Welcome to Tad Mitsui’s Website!


Thank you for visiting my website.  There are seven categories. Please look at the list on the right and click on the one you want to read.  Each category has a list of articles from which you can choose.  Feel free to post your comment in the bubble.

The photo on top is my spouse Muriel on the left and my sister Taeko on the right taken in South Africa.  Picture on the right is me, Tad Mitsui and my cat, George.

Feel free to borrow or quote any part or whole of any article.  .  Giving me a credit will be nice.  Thank you.

Terrorism – over used word lost its meaning


A CBC correspondent Neil McDonald once said that he would not use the word “terrorism.”  He said that the word had been so abused often for political reason that he didn’t know what it meant any more.  And yet, the danger is that the word is so poisonous that it scares people and drives them to irrational actions.   Franklin Roosevelt said, “The only thing we have to fear is fear itself – unjustified terror which paralyses…”

The word “terrorism” is so ubiquitous nowadays.  Mr. Harper and his colleagues love to use it and are gaining ground in public support because of it.  People are scared.  The word has been abused to demonize political enemies avoiding the real issue.  Examples:

Two former Israeli Prime Ministers, Yitzhak Shamir and Manachem Begin were hunted by the British Army as terrorists.  The guerrilla group they belonged bombed King David Hotel in Jerusalem during the British Mandate of Palestine, killing hundreds of British soldiers.  I know two of the survivors of that attack, one lives in Lethbridge.  Late President of the South Africa, Nelson Mandela was in prison for 27 years for terrorism.  Russian President Vladimir Putin loves to call his political enemies “terrorists.”  A Canadian journalist of Al Jezeera is charged for terrorism because he belongs to a news organization that is critical of the Egyptian Military regime.  List goes on.

I was detained in solitary for three days and expelled from the Republic of South Africa under the provisions of the racist Apartheid law to combat “terrorism” in 1971.  I didn’t do or say anything (I am too cowardly to do such a thing).  The reason was my friends; guilt by association.  I didn’t know Desmond Tutu was such a dangerous man.  He and I were hired together by the same university to teach.  Canadian government was no help.  “A Canadian of Non-European origin must honour the laws of the land where he is a guest” was the expression the First Secretary of the Canadian Embassy wrote in the letter to me.    I guess it was a bad time for Canada because of the 1970 October Crisis in Quebec.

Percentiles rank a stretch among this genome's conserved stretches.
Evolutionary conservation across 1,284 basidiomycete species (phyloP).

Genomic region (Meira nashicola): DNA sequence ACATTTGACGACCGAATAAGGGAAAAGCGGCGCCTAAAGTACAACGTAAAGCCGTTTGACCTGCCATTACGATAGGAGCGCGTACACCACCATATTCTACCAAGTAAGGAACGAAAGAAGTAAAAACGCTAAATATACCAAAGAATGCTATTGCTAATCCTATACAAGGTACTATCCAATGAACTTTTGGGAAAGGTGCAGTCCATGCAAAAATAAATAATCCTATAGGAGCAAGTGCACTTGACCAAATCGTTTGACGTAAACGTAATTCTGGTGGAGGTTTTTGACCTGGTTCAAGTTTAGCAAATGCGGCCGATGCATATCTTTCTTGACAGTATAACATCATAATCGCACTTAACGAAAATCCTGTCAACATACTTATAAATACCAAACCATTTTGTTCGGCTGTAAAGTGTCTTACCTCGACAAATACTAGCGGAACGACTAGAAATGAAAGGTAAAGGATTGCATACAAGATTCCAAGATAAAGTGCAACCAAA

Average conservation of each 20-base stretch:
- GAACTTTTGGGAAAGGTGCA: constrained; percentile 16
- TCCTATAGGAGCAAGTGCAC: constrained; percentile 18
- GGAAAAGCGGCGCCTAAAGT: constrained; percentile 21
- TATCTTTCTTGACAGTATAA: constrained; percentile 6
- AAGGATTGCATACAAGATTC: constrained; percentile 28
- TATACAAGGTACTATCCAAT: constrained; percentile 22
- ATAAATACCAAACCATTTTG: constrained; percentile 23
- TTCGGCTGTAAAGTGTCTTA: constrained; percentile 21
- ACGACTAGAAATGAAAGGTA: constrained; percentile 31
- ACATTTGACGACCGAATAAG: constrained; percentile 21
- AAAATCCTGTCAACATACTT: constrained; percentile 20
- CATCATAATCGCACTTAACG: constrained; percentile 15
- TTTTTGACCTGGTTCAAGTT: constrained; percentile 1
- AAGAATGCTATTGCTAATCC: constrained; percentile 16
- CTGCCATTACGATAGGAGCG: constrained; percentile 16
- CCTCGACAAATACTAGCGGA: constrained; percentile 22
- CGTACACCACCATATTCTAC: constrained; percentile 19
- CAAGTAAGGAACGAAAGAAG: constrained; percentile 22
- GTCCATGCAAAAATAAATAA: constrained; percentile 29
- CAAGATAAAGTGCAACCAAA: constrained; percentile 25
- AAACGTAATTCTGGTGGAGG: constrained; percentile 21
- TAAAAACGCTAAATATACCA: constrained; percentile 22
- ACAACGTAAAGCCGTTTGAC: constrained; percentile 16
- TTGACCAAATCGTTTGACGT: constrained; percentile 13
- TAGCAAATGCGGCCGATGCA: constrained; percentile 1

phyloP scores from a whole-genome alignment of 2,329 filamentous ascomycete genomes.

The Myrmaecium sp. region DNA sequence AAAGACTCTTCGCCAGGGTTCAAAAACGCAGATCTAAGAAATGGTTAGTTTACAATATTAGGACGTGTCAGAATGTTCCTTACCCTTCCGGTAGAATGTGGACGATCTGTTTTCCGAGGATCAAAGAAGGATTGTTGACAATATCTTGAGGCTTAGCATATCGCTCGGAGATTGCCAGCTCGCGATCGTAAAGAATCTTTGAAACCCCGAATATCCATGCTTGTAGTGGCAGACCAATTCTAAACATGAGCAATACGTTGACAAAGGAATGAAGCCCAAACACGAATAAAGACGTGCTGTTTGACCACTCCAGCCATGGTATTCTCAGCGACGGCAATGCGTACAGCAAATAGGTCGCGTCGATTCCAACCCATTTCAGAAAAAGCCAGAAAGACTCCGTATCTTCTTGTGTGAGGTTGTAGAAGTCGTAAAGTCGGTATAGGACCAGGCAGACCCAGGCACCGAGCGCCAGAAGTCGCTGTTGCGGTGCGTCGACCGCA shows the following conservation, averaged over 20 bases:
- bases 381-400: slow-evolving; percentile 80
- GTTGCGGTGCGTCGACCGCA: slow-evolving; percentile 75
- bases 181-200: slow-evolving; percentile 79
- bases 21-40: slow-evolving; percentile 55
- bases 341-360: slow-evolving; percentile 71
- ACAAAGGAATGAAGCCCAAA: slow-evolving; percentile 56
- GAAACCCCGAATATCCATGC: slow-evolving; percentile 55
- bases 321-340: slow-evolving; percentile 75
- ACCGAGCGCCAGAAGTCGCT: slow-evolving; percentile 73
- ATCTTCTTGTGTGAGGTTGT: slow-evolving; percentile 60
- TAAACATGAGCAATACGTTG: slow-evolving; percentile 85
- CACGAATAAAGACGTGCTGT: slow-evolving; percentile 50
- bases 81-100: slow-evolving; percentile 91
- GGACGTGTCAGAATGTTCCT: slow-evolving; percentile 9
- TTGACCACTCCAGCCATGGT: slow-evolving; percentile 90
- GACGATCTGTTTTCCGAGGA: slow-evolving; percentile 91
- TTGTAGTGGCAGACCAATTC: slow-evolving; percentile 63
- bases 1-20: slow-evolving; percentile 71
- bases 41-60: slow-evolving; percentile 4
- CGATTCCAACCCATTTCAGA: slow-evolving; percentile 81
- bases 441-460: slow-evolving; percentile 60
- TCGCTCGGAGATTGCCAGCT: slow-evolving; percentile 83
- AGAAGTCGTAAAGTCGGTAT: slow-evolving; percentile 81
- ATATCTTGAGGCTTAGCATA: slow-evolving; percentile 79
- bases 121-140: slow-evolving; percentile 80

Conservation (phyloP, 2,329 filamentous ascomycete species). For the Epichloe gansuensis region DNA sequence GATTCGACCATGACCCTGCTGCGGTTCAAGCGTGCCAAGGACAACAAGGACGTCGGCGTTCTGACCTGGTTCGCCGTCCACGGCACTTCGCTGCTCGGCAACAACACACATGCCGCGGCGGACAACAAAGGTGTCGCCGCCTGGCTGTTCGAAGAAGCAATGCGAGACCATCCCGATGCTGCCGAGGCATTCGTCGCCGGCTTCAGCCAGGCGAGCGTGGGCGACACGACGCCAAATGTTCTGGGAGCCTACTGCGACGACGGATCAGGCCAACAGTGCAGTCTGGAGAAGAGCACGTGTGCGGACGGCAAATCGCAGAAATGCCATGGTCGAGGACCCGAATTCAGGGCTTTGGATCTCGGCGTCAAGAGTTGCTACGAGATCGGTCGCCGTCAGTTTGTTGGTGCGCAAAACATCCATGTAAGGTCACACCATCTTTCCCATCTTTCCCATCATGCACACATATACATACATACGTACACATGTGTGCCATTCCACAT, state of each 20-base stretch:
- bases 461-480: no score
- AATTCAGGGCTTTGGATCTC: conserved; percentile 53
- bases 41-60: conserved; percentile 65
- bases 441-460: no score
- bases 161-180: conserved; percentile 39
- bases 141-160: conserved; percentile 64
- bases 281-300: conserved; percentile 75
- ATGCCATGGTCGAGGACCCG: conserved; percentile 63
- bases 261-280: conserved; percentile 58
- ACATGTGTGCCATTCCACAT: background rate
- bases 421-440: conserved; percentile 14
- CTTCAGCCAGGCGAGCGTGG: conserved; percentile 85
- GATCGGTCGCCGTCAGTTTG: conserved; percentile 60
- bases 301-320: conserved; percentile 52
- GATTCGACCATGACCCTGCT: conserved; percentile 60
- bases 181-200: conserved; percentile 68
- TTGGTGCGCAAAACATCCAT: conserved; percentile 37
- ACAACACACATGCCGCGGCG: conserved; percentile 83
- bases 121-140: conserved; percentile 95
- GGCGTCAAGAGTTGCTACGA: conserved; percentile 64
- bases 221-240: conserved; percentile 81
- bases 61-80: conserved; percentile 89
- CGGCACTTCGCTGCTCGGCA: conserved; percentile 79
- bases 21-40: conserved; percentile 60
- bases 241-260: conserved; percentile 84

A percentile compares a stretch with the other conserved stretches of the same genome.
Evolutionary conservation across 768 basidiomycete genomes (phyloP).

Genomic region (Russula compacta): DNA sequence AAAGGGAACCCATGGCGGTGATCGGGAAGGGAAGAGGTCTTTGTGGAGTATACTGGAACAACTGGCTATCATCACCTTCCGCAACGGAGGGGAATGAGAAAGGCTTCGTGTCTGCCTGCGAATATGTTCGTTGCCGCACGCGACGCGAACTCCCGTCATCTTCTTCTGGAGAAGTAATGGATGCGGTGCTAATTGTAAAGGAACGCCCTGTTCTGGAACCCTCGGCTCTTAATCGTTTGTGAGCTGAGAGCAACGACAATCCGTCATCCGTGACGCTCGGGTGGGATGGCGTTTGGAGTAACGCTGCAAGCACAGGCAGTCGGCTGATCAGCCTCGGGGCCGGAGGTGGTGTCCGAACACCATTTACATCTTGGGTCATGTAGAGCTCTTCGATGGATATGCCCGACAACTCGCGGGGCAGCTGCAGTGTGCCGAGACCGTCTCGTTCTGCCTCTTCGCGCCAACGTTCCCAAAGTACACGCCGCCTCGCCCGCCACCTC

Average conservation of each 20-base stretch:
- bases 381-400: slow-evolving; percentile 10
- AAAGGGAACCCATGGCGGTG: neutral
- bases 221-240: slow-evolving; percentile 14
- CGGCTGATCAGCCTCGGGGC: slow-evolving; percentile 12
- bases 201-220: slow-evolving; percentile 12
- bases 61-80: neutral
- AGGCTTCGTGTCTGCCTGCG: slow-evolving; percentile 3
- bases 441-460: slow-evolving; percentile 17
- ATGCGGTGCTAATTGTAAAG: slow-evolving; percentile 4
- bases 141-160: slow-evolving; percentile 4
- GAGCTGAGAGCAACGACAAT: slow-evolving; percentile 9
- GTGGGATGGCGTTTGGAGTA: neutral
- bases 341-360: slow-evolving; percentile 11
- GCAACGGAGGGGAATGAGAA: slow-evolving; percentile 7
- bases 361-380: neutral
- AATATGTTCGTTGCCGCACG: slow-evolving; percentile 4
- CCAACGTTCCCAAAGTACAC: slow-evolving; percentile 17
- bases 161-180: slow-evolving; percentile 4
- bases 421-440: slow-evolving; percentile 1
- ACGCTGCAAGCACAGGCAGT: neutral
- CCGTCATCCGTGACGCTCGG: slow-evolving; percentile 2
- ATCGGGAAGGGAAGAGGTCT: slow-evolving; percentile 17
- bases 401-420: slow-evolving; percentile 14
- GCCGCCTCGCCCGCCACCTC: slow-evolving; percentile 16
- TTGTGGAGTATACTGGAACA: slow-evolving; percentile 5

This is why I think it is dangerous for Harper government to use the word “terrorism or terrorist” for political expedience.  The real problem remain unresolved and innocent people get hurt.

Re: Radical Islamists added Japan on their list of enemies

A pacifist reporter KENJI GOTO beheaded by Islamists in January, 2015

My sister in Tokyo was furious in her recent email about the brutal execution of two Japanese men by ISIS.  Of course, she did not spare any word in condemnation of the ISIS.  However, an interesting thing about it is a double-edge nature of her anger.  She is more angry with Japanese Prime Minister Shinzo Abe, who was using the brutal death of those men to stir up public opinion urging them to accept a more advanced role of the Japanese military in alliance with the West, particularly with the U.S.

Mr. Goto was a member of an United Church in Japan, my sister’s neighbouring church, whose pacifist stand was well known.  The United Church of Christ in Japan has been working hard for a long time, albeit an almost lost cause, for protection of the Article 9 of the Japanese Constitution which prohibits Japanese military involvement in a war other than for self defence.  It therefore can not participate in the conflict in a third country even with an alliance partner like the U.S.  The Prime Minister, Shinzo Abe, is a right leaning conservative who want to militarize the country by amending the Constitution, which requires a two-third majority in the Lower House.  He didn’t get it at the last election.  So the propaganda war is fierce.  What is lost is that the Constitution was drafted by the U.S. occupation force.

Kenji Goto, a well-known war correspondent, quite naively believing that Japan was still accepted as non-alliance country, went to Syria to negotiate the release of another Japanese hostage, Haruna Yukawa.  He didn’t realize that Mr. Abe’s hawkish pronouncements in support of the American led coalition had already been known and changed the mind of the ISIS leadership about Japan.  By the way, Mr. Abe represents the segment of the population on the right which denies the culpability of Japanese Imperial Army in the Nanjing massacre and rape, kidnapping of thousands of Korean women as sex slaves, and other war crimes during the Second World War. If denying Holocaust is a crime here, why in Japan the Prime Minister gets away denying war crimes?.  I don’t understand the double standard.

It is a tragic irony that the death of the pacifist correspondent is used by a warmongering politicians to advance the cause of militarization.  Of course, the brutality of ISIS is despicable.  But shouldn’t Prime Minister Abe also take some responsibility in Kenji Goto’s death?